Injuries from fires and explosions can be extensive depending on the severity of the event. There are generally four types of injuries associated with fires and explosions.
- Primary Blast: This happens because of pressure on the body, and often affects the ears, lungs, and digestive system. Specifically, a victim can suffer blast lungs, abdominal hemorrhage, eye rupture, and concussions.
- Secondary Blast: This happens when flying objects hit people and can result in debris penetrations, eye penetrations, broken bones, head injuries, severe bruising, extensive burns, and large gashes.
- Tertiary Blast: This happens when the force of a blast throws someone. Tertiary blasts can result in broken bones, amputations, brain injuries, extensive burns, paralyzation, severe bruising, internal organ damage, and more.
- Quaternary Blast: This refers to any explosion-related injuries, illnesses, or diseases that aren’t caused by primary, secondary, or tertiary blasts. Quaternary blasts can cause burns, crush injuries, brain injuries, asthma, COPD, angina, hyperglycemia, or hypertension.
Construction site injuries are another common third-party claim. This is because sites generally include different people from different companies. Common construction site injuries include burns, electrocution, eye injuries, broken bones, knee and ankle injuries, head and spine injuries, and more.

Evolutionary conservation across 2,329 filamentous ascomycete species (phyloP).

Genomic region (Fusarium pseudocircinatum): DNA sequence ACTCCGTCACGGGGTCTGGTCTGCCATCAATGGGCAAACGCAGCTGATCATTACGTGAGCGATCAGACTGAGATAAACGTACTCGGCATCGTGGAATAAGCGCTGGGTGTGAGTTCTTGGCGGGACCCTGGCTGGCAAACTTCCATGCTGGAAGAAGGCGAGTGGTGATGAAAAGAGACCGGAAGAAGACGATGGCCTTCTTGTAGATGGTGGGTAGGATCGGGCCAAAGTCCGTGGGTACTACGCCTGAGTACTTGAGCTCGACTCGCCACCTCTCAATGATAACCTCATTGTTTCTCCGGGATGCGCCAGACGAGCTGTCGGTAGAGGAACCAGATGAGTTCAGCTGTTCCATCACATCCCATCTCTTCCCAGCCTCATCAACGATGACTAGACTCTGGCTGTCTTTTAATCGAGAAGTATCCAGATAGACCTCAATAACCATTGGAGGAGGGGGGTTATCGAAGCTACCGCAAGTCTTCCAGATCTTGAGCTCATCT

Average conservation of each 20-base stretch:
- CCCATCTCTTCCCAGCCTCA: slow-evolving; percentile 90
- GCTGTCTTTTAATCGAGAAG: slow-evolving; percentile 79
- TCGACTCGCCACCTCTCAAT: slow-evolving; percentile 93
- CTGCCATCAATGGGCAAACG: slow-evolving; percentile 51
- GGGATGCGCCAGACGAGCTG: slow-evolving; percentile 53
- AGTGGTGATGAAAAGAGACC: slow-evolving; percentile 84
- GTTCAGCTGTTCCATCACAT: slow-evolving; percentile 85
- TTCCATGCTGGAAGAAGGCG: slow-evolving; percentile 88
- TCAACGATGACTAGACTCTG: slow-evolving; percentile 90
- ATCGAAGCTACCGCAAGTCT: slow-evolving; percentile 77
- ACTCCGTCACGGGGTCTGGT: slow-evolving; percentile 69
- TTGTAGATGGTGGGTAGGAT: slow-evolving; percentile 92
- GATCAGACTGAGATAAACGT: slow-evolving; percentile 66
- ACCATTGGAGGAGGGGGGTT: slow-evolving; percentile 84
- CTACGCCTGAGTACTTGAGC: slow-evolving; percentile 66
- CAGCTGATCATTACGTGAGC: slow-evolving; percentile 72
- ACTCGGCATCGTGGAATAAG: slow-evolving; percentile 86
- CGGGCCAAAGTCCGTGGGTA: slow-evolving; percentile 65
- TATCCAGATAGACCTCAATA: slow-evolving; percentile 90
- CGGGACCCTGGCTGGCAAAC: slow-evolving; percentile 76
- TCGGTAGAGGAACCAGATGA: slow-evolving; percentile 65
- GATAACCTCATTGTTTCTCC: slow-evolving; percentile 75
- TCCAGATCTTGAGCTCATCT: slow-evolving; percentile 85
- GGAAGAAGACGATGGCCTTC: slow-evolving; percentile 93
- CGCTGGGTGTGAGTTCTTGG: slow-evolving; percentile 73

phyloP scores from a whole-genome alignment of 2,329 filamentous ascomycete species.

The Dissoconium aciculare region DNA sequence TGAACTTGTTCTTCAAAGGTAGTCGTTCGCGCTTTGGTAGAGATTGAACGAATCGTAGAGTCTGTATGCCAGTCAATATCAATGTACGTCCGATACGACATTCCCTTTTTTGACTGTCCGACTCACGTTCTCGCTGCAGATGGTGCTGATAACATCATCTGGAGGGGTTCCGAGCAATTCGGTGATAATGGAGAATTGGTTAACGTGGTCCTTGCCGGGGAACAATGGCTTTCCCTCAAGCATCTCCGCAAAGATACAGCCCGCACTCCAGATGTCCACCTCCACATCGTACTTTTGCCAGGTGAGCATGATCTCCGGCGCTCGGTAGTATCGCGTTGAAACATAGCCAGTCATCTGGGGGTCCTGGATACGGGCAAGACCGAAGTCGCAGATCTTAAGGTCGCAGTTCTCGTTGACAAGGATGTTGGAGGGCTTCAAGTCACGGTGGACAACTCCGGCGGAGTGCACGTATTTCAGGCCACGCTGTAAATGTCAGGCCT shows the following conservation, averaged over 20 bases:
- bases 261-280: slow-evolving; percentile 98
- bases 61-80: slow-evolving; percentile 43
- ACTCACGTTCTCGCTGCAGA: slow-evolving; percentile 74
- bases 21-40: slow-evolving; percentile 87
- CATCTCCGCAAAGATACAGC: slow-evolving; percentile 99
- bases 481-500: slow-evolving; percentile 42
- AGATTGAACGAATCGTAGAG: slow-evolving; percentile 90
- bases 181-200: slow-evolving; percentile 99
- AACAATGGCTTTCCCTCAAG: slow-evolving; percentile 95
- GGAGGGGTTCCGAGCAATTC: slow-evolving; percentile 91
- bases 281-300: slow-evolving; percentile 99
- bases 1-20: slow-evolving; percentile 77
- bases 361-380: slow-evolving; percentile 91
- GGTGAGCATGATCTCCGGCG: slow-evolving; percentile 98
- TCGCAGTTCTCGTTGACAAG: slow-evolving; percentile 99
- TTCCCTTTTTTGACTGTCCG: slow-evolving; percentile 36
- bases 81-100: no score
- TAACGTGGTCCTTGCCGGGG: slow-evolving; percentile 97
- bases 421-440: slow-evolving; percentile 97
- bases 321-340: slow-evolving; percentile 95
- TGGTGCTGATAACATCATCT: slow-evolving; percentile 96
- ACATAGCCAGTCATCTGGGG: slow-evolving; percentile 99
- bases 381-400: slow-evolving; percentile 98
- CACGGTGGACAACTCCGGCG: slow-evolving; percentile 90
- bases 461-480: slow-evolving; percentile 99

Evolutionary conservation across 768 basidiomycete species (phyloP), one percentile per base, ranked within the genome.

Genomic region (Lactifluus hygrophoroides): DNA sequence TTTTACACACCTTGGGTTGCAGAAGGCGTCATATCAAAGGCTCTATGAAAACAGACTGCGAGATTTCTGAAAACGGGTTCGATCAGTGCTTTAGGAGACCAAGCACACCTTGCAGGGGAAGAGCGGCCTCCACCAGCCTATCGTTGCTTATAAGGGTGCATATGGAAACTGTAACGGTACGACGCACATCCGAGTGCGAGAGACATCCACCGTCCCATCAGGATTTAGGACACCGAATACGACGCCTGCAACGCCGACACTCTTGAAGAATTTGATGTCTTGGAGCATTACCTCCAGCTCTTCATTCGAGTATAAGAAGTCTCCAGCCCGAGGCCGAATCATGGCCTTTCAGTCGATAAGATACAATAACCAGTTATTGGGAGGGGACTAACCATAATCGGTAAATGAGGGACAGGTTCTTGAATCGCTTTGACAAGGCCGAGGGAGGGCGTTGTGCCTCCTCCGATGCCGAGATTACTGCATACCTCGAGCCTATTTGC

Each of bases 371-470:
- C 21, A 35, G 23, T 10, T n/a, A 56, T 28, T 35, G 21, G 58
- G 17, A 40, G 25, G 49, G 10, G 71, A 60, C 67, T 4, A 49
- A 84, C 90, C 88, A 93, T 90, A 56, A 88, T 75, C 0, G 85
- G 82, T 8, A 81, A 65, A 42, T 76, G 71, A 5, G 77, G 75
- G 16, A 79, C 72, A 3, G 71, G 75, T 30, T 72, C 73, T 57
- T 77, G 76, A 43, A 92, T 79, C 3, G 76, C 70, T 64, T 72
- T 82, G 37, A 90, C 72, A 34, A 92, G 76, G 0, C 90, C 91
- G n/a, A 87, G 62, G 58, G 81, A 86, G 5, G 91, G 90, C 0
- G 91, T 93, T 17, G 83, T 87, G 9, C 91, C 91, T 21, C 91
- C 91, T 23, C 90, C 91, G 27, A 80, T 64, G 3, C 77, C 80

The Four Categories of Disability
Depending on the severity of a third-party injury, some victims may suffer long-term disabilities. There are four categories of disability that are recognized by the workers compensation system.
- Temporary Total Disability is when a victim is completely unable to work for a few weeks to a few months.
- Temporary Partial Disability is when a victim can perform some job duties, but not all, for a few weeks to a few months.
- Permanent Total Disability is when a victim is permanently disabled and can’t go back to work.
- Permanent Partial Disability is when a victim is permanently disabled, but they are still able to do at least some of their job duties.
What Kind of Third Parties are Responsible for a Workplace Injury?
There are numerous careers that are inherently dangerous. But some careers are dangerous solely because of an employer’s negligence. Third-parties can be negligent as well, including contractors, drivers, product manufacturers, and property owners.